Memorial Day originally was called Decoration Day – a Day to remember the Union soldiers who had died in the Civil War by strewing flowers on their graves. Later it became a day to remember all our country’s war dead. However, in more recent practice it’s bechttps://www.youtube.com/watch?v=Kqba0IUdiBkome primarily a weekend to celebrate the start of the vacation season.
We decided that this year, St. Paul’s will celebrate the holiday by focusing on the original purpose of remembering the fallen. We’ve expanded that to include not only those who died but also those who suffered injuries to body and soul, injuries that prevented them from returning to the life they had left behind. For this essay I’ll expand further to include all the war dead and war damaged.
By the time of the Civil War killing technology had advanced enough to produce great battlefield carnage. The victims were mainly young men. World War I saw the dawn of massive – and essentially futile – battles involving new technologies such as large artillery, tanks, poison gas. The death toll was so high that some prewar social customs had to be modified so they could be continued after the war in spite of the shortage of young men.
Music to cry by: Two songs by Eric Bogle, a Scot transplanted to Australia. Both are about WW I but the themes are universal. Green Fields of France mourns those who died while The Band Played Waltzing Matilda mourns those who came back broken.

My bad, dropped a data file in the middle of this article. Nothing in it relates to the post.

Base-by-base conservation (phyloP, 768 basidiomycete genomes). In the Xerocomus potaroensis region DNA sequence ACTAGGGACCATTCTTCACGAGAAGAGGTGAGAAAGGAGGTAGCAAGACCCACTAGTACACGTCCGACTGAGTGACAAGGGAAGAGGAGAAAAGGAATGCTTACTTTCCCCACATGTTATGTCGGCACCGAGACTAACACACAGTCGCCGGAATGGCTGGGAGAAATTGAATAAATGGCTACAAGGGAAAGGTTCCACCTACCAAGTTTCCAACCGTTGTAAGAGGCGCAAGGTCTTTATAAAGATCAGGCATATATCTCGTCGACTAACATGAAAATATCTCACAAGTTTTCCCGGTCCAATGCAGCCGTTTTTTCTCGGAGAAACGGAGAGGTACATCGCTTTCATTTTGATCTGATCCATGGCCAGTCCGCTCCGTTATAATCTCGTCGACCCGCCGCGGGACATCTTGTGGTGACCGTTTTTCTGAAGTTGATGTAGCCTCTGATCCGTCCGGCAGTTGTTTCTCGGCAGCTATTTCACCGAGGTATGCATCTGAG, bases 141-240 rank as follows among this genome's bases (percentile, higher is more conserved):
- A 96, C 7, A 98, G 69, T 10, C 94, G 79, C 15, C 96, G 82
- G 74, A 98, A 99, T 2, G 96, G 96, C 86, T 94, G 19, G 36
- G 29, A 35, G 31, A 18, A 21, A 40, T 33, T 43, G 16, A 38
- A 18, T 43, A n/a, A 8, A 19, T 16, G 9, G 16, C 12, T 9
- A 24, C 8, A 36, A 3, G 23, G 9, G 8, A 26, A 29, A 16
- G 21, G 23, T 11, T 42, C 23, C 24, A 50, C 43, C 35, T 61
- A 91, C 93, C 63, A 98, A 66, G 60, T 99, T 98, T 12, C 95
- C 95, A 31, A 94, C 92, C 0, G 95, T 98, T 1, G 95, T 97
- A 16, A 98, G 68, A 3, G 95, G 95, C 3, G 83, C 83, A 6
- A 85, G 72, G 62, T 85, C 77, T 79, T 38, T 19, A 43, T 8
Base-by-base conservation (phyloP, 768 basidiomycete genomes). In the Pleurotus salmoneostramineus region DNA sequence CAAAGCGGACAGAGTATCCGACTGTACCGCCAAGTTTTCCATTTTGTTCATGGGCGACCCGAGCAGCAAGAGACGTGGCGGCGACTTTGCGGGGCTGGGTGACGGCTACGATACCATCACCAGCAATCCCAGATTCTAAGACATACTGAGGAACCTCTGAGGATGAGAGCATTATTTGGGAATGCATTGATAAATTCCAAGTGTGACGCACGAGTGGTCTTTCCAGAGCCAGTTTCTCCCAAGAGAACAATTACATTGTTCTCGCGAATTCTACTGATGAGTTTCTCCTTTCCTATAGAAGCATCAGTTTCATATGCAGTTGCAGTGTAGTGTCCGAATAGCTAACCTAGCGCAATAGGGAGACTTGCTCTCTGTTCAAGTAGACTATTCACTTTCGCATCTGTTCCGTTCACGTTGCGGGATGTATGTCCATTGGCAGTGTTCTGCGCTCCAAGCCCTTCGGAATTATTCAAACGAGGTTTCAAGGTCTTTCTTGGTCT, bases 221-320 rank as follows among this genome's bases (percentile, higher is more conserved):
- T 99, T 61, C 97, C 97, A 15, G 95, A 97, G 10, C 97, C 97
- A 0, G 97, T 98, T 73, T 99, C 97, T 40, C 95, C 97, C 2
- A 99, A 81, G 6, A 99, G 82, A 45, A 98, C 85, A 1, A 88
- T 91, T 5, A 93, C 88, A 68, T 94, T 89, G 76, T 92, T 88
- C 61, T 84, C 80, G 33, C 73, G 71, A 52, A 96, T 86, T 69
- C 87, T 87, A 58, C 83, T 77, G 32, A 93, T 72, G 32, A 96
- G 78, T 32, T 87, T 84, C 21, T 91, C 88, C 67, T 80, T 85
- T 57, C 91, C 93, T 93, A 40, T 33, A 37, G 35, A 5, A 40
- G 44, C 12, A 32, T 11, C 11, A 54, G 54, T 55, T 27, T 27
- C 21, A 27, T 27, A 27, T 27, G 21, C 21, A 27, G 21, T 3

By World War II the demographics of the victims changed dramatically. The advent of tactics designed to induce terror – the London Blitz, the firestorm bombings of Dresden, Tokyo, etc, then Hiroshima, Nagasaki, mostly killed civilians. Today’s ever expanding smaller scale wars continue to reduce ancient and modern cities to rubble. The primary direct and indirect casualties are women, children, and other noncombatants.
Therefore, on this, and on following Memorial Days, let’s remember, honor,and mourn all of God’s children who were killed or had their lives destroyed by war. All were God’s children!
Then let’s pray that enough of us work to bring God’s Kingdom of love, compassion, reconciliation – peace – to our only world before it’s too late! Both scripture and real world experience tells us that you can’t fight darkness with more darkness, violence with more violence, hate with more hate. Your only weapon is God’s love – the love that Jesus embodied. War is not the answer!